Metropolitan News-Enterprise


Friday, March 7, 2008


Page 1


Court: Anti-SLAPP Statute Does Not Shield Official in Defamation Suit


By STEVEN M. ELLIS, Staff Writer


California’s Anti-SLAPP statute does not shield a county supervisor who made hostile public statements about a local mobile home park owner to local residents and the media from a defamation action, the Ninth U.S. Circuit Court of Appeals ruled yesterday.

Reversing the decision of U.S. District Judge Napoleon A. Jones of the Southern District of California by a vote of 2-1, the court held that San Diego County Supervisor Dianne Jacob could not rely on the statute to strike a complaint against her by Manufactured Home Communities Inc. because a reasonable fact-finder could conclude that Jacob’s statements about the owner declared or implied assertions of fact, rather than opinions.

The owner brought the complaint against Jacobs after she—in response to the owner’s decision to raise tenants’ rent by 25 percent—made statements at tenants meetings and to local media that the company, among other acts, lied about fixing a sewage leak in one of their parks and enjoyed driving out elderly tenants, and that the district attorney was interested in investigating the owner’s operation of its mobile home parks.

Filing its suit in federal court, the owner alleged that the county and Jacob had violated its First Amendment rights, and also asserted state-law tort claims of defamation and tortious interference with prospective economic advantage.

Statements of Opinion

The county and Jacob filed a special motion to strike the complaint, and Jones granted the motion, reasoning that Jacob’s statements were in furtherance of her rights to petition or free speech, and that the statements were not actionable because they were merely statements of opinion.

The owner appealed, arguing that a reasonable fact-finder could find some of the statements to be provably false assertions of fact, and the Court of Appeals agreed.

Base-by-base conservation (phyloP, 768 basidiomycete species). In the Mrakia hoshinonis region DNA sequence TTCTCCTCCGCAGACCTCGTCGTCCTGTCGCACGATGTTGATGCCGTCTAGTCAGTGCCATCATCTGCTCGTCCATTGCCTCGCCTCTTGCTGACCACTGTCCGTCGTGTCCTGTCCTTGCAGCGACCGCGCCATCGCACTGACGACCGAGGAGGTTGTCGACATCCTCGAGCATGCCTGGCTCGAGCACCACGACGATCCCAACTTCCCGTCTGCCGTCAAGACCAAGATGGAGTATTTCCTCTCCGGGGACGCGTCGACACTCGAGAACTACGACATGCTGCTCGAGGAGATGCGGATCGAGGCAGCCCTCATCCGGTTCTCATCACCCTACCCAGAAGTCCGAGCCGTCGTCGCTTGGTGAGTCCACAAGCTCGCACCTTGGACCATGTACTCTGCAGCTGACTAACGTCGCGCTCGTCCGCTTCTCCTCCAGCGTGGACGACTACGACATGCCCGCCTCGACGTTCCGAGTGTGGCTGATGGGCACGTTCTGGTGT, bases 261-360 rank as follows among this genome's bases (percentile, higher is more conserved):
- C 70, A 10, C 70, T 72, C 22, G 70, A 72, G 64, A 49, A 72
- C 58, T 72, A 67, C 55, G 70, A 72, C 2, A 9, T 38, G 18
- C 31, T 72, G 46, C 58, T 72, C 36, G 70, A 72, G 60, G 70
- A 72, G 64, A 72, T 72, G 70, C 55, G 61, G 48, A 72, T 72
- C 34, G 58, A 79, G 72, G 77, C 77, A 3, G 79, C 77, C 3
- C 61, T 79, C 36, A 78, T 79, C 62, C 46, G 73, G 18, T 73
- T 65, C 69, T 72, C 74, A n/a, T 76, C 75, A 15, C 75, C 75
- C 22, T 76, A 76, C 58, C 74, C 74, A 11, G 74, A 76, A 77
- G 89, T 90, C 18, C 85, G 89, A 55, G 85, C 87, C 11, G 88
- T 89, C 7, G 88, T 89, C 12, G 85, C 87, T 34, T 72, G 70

Writing for the majority, Judge Diarmuid F. O’Scannlain said that “[w]hile the district court may have been correct in its assessment that each of these statements is properly interpreted as an assertion of opinion rather than fact, a reasonable factfinder could disagree with that assessment.”

Noting that the district court had declared that Jacob’s statement about the district attorney’s intentions was “not factually untrue,” he asked, “[i]f the district court can assess the truth or falsity of the claim, that seems a strong indication that it was a provably false assertion of fact, and therefore actionable.”

Judge Cynthia Holcomb Hall joined O’Scannlain in his opinion.

However, Judge Consuelo M. Callahan wrote in dissent that the district court had properly concluded that Jacob’s statements were statements of opinion.

“Rather than considering whether the three statements implied facts that a reasonable person could construe as provably false…,” she wrote, “given the context and content of the statements, no reasonable person would have concluded that Supervisor Jacob was implying that she had additional, defamatory, factual information.”

Accompanied by Facts

Pointing out that each of Jacob’s statements was accompanied by the facts on which she was asked to comment, or at least the facts upon which she based the statement, Callahan said that “whether or not a reasonable listener could have thought that the statements implied untrue facts is irrelevant because ‘no reasonable reader would consider the [statement] anything but the opinion of the author drawn from the circumstances related.’”

But O’Scannlain rejected this conclusion.

“[A] reasonable listener could conclude that Jacob’s statements were founded in part on an objective, factual basis, especially in light of Jacob’s role as a public servant and her having made some of the relevant statements in response to news reporter’s questions,” he wrote. “Jacob’s statements were not clearly attached to such an outline of fact, nor did she explicitly link her statements to an express factual basis.”

The case is Manufactured Home Communities, Inc. v. County of San Diego, No. 05-56401.


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